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Identifying Patterns of Cancer Disease Mechanisms by Mining Alternative Representations of Genomic Alterations

Chen, Vicky (2017) Identifying Patterns of Cancer Disease Mechanisms by Mining Alternative Representations of Genomic Alterations. Doctoral Dissertation, University of Pittsburgh. (Unpublished)

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Cancer is a complex disease driven by somatic genomic alterations (SGAs) that perturb signaling pathways and consequently cellular function. Identifying combinatorial patterns of pathway perturbations would provide insights into common disease mechanisms shared among tumors, which is important for guiding treatment and predicting outcome. However, identifying perturbed pathways is challenging, because different tumors can have the same perturbed pathways that are perturbed by different SGAs.
We started off by designing a novel semantic representation that captures the functional similarity of distinct SGAs perturbing a common pathway in different tumors. This representation was used alongside the nested hierarchical Dirichlet process topic model in order to identify combinatorial patterns in altered signaling pathways. We found that the topic model was able to capture the functional relationships between topics. It was also able to identify cancer subtypes composed of tumors from different tissues of origin that exhibit different survival rates.
These results led us to investigate the performance of the methodology on pan-cancer data, as well as in conjunction with cancer driver data. The results revealed that the framework was still able to identify clinically relevant features in pan-cancer. However, the addition of driver data decreased the noise in the data and improved the separation of tumors in the clustering results. This provided support for including the use of driver data in our methodology.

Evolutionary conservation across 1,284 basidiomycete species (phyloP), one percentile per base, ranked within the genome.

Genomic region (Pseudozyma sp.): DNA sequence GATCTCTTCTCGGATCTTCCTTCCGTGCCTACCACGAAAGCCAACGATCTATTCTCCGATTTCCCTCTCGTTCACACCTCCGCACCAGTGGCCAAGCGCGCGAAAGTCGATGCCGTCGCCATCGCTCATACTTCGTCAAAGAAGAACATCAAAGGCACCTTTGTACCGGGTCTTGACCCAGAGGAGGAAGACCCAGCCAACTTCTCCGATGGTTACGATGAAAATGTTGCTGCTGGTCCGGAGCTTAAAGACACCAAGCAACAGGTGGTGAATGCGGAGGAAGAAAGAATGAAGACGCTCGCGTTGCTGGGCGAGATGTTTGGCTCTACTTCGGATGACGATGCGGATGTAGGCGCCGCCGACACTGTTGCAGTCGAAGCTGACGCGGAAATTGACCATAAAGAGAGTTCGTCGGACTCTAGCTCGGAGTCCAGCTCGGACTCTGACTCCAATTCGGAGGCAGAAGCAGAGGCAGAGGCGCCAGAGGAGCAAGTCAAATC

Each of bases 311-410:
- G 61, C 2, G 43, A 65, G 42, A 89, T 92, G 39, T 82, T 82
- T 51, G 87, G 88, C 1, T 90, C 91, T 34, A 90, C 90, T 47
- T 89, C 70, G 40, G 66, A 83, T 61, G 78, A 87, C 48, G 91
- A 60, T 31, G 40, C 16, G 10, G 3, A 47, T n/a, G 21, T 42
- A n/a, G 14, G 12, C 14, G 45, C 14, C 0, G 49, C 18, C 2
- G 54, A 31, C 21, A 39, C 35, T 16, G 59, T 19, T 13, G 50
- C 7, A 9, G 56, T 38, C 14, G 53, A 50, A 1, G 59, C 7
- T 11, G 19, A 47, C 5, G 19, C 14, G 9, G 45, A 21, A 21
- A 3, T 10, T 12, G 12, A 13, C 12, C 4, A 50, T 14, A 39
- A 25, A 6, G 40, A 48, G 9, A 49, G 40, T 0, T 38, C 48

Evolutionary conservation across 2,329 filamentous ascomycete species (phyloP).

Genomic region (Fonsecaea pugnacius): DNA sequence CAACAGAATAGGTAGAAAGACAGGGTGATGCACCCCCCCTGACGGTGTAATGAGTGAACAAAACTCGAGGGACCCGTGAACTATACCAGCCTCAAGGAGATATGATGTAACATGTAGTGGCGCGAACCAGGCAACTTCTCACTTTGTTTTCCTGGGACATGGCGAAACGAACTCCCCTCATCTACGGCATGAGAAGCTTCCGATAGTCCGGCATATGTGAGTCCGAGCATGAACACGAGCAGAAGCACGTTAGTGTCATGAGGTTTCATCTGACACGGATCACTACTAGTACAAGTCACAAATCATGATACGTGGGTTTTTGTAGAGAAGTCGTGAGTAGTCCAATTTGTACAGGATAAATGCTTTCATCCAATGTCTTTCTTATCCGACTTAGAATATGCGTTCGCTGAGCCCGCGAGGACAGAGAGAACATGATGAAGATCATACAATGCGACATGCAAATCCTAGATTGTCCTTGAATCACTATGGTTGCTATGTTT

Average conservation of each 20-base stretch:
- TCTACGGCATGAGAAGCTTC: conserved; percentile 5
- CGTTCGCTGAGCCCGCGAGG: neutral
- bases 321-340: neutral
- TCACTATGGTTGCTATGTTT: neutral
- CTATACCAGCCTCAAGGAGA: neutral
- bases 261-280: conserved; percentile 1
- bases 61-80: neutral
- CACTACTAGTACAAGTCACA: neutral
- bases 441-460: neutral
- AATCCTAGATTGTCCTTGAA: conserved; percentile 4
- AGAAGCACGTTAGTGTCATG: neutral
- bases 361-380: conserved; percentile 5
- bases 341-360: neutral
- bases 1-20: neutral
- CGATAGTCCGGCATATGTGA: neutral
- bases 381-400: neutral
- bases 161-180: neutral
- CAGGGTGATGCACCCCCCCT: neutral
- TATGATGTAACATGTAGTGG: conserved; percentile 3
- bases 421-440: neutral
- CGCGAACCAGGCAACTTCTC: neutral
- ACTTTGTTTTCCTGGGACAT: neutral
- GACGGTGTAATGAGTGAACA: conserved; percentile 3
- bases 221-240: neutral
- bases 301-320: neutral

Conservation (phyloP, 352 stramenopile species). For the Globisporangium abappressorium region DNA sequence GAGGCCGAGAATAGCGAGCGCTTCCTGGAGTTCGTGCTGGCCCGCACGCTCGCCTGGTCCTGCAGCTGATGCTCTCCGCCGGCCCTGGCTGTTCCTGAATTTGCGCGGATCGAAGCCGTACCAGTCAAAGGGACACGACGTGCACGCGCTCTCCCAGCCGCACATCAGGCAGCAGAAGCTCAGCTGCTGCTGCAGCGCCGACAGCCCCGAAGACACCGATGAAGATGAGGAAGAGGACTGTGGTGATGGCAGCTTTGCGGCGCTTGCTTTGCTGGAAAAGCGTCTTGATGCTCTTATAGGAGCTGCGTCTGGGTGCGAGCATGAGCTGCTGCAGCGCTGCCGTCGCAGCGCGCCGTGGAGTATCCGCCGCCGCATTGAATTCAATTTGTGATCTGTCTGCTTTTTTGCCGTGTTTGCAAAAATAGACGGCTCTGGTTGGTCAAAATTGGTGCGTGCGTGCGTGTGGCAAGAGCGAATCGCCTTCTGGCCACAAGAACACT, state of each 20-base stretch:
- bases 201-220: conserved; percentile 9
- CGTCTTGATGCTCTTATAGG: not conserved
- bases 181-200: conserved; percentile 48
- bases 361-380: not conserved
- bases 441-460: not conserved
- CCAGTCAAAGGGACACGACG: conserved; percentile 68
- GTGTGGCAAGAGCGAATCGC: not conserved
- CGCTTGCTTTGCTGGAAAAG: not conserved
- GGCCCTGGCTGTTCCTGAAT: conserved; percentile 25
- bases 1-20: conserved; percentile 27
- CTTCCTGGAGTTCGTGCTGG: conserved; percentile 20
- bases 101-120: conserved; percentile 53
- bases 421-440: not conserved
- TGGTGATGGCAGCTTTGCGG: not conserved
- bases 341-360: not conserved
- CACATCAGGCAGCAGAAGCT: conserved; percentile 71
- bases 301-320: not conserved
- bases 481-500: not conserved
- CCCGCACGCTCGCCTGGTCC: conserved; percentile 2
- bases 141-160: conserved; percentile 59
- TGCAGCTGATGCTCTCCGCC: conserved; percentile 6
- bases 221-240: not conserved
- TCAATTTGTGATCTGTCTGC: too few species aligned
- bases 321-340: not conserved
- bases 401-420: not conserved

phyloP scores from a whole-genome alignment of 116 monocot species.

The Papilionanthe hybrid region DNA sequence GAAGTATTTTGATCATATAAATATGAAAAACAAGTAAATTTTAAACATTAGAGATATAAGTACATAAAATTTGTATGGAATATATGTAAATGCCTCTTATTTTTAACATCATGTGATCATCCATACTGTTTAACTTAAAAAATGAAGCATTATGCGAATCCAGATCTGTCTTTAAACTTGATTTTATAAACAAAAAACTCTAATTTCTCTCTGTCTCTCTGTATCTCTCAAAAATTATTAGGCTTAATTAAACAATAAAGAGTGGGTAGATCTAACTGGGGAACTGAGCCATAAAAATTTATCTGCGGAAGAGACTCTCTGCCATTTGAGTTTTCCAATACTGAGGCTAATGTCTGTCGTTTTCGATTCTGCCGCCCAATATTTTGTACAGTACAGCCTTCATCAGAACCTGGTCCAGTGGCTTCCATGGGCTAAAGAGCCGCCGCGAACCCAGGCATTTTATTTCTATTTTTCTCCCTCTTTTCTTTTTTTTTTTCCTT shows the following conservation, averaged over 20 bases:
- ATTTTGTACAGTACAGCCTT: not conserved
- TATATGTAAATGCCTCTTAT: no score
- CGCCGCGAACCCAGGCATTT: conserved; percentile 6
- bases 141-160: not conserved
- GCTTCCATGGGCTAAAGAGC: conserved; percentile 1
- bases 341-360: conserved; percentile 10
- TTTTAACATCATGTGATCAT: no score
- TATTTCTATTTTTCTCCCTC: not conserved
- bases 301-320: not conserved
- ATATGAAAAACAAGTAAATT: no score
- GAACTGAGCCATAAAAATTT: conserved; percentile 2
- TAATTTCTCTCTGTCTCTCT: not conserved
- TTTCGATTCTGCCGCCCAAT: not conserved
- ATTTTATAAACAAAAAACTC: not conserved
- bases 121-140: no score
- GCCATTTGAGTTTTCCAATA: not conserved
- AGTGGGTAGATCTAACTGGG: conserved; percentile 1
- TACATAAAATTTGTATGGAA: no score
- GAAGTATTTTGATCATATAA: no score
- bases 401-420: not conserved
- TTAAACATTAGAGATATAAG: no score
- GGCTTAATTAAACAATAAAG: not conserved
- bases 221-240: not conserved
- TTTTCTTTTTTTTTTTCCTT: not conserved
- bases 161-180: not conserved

In order to have gene representations independent of literature, we developed a biological representation that could identify functionally related genes. Its performance when used alongside topic modeling was tested. We found that the topic association patterns separated tumors by their tissue of origin. But, analyzing some of the cancer types on an individual basis still led to significant differences in survival.
Our studies show the potential for using alternative representations in conjunction with topic modeling to investigate complex genomic diseases. With further research and refinement of this methodology, it has the potential to capture the relationship between pathways involved in cancer. This would contribute to a better understanding of cancer disease mechanisms and treatment.


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Item Type: University of Pittsburgh ETD
Status: Unpublished
CreatorsEmailPitt UsernameORCID
Chen, Vickyvic14@pitt.eduvic140000-0003-4595-154X
ETD Committee:
TitleMemberEmail AddressPitt UsernameORCID
Committee ChairLu,
Thesis AdvisorLu,
Committee MemberJacobson,
Committee MemberHochheiser,
Committee MemberPaisley,
Date: 18 January 2017
Date Type: Publication
Defense Date: 13 September 2016
Approval Date: 18 January 2017
Submission Date: 17 November 2016
Access Restriction: No restriction; Release the ETD for access worldwide immediately.
Number of Pages: 141
Institution: University of Pittsburgh
Schools and Programs: School of Medicine > Biomedical Informatics
Degree: PhD - Doctor of Philosophy
Thesis Type: Doctoral Dissertation
Refereed: Yes
Uncontrolled Keywords: cancer, topic modeling, semantic representation, biological representation, cancer genomics, disease mechanisms
Date Deposited: 18 Jan 2017 15:45
Last Modified: 19 Jan 2017 06:15


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